What's more, to remain profitable in today's "buy anywhere, source from anywhere" omnichannel model, retailers need to fully understand the cost of product fulfillment: moving inventory is expensive. The reality is that while the customer may want certain options, the retailer must be able to offer these options in a way that's economically feasible.

Business intelligence to the rescue
In response to these business realities, retailers must be able to track and trace product in the supply chain so that they can manage the flow and react to challenges and opportunities. But accomplishing this is challenging for many reasons – there are multiple players, multiple data sources and a myriad of potential issues that can arise.

As a result, tracking and analyzing the variety and velocity of data manually is too cumbersome, too complex and too slow. BI provides the means to understand the intricacies of demand and inventory tracking. By providing insight on where goods are throughout the supply chain, retailers – together with their suppliers – can now make intelligent decisions that are of benefit to both the retailer and customers, and ensure the right merchandise can be delivered on time, to the right locations and in the right quantities.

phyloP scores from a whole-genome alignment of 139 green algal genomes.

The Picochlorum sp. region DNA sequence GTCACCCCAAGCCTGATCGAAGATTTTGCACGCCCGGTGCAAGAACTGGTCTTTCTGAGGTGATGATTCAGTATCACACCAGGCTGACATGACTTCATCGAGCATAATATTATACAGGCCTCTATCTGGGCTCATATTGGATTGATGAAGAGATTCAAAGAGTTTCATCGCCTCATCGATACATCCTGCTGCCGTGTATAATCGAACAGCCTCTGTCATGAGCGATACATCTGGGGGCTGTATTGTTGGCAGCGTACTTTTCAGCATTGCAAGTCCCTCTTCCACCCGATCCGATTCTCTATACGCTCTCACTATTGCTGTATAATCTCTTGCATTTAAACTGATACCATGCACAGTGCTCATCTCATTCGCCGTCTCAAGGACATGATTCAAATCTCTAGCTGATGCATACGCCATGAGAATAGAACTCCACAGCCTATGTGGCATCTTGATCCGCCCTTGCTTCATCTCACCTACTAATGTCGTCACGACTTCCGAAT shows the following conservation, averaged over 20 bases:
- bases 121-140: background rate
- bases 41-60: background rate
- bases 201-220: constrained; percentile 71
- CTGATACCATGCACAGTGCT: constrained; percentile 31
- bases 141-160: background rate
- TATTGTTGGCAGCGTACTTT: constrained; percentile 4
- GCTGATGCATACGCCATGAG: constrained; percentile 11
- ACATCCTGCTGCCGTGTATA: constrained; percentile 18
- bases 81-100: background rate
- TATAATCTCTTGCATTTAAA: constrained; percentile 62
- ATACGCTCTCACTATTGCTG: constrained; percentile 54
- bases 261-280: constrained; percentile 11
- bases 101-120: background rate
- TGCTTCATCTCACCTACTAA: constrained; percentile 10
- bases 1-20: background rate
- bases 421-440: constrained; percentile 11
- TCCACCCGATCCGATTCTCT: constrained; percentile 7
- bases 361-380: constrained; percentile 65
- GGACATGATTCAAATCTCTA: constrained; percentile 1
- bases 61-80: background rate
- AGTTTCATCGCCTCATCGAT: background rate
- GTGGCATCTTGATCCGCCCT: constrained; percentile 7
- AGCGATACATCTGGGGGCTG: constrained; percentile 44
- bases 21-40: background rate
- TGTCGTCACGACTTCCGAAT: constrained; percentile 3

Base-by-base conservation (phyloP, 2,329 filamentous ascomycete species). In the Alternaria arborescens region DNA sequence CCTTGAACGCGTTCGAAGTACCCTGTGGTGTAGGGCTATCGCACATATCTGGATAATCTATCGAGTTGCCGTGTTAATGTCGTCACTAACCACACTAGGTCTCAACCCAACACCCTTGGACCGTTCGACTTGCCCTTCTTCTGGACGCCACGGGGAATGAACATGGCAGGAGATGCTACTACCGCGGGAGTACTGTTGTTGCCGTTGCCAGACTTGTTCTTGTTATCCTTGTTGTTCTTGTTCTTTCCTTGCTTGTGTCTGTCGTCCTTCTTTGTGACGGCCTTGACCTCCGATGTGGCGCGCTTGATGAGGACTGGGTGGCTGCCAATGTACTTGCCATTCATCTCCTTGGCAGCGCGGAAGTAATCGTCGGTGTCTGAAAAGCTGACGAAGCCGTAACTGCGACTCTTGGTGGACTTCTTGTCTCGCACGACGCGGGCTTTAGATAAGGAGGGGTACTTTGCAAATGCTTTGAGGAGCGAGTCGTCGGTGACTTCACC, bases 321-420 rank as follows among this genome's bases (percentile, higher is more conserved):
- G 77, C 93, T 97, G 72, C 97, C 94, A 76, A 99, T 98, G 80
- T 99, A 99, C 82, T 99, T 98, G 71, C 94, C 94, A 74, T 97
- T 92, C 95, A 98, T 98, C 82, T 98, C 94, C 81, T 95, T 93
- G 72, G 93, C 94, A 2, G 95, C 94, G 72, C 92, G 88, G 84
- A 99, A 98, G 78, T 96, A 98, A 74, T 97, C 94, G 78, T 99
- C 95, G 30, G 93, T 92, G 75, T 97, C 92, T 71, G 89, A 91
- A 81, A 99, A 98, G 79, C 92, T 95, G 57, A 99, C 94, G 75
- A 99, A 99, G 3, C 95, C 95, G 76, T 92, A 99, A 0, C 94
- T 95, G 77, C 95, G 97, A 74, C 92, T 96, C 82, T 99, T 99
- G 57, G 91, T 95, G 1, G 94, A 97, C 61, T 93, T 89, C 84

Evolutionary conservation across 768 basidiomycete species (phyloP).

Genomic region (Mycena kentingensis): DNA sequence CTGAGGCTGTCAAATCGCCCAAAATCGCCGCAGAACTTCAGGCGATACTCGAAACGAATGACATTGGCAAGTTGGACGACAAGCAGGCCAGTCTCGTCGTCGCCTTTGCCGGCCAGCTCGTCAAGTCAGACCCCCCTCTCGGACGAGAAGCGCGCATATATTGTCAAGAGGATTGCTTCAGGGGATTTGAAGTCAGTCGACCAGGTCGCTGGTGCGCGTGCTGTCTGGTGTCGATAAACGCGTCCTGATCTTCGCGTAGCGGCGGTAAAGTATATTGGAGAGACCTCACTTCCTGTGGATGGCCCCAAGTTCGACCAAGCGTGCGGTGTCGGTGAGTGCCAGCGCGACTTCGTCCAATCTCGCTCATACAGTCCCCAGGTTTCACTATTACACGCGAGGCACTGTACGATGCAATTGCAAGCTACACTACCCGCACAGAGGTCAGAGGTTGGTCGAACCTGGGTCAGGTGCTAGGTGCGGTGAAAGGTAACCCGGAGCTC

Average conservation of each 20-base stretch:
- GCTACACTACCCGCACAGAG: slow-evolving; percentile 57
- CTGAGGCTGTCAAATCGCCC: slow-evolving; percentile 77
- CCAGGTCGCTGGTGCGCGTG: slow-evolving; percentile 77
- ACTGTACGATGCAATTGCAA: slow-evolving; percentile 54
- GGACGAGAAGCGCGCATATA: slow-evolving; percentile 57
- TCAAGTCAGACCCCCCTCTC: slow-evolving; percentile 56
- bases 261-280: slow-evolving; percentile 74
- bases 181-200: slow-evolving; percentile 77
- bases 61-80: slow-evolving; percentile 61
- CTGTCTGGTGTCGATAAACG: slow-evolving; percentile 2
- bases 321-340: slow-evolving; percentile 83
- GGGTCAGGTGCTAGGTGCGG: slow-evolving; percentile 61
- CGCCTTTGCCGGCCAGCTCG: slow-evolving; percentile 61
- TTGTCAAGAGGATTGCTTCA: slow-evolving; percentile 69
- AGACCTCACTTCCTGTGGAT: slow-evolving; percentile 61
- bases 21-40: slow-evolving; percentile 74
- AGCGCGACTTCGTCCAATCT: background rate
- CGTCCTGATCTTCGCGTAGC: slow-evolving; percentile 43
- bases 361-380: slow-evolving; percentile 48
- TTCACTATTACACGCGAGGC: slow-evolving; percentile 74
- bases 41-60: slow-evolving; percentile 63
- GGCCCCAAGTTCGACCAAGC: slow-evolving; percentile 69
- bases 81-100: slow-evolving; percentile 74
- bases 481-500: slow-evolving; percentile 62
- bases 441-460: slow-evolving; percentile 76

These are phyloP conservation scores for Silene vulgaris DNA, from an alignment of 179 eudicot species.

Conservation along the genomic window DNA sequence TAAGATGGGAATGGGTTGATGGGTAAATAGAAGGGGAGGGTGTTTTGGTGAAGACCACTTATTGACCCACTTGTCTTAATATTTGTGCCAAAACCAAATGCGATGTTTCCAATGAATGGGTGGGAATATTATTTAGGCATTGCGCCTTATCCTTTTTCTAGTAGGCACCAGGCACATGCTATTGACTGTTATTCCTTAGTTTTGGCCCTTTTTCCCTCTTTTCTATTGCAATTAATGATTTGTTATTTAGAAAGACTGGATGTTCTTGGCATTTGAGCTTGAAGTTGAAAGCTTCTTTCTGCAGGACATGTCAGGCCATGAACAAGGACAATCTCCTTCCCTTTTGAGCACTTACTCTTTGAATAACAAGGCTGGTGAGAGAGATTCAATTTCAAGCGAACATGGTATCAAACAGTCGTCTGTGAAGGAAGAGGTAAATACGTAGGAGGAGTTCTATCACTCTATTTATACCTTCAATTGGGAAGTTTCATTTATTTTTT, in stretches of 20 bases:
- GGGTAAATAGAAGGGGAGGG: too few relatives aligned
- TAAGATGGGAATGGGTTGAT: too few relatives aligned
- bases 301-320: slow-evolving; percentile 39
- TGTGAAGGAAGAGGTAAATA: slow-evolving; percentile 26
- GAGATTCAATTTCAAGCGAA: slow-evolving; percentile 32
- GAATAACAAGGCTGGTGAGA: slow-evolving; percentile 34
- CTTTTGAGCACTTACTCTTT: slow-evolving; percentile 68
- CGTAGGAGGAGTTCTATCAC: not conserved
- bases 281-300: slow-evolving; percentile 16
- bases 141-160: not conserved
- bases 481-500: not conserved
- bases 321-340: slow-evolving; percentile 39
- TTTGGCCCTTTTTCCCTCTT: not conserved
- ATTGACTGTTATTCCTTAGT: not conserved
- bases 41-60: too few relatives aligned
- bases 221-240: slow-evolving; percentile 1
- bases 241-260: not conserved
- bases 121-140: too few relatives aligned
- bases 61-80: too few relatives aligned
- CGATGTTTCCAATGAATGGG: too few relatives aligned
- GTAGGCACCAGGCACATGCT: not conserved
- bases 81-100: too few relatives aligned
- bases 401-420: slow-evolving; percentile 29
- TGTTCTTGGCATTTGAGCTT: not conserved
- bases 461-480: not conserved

BI gives retailers the ability to ask questions about their business and get actionable answers, and the fundamental question that BI always stands ready to answer is this: how can I understand the breadth and complexity of the business so I can react intelligently using more fact-based decision making? Today, data is buried in so many places it's difficult to get the data together and even harder to compile a coherent picture for analysis. As such, BI is the great equalizer of information in the retail enterprise. By amalgamating a wide variety of source data systems, it offers retailers the only comprehensive view of business operations.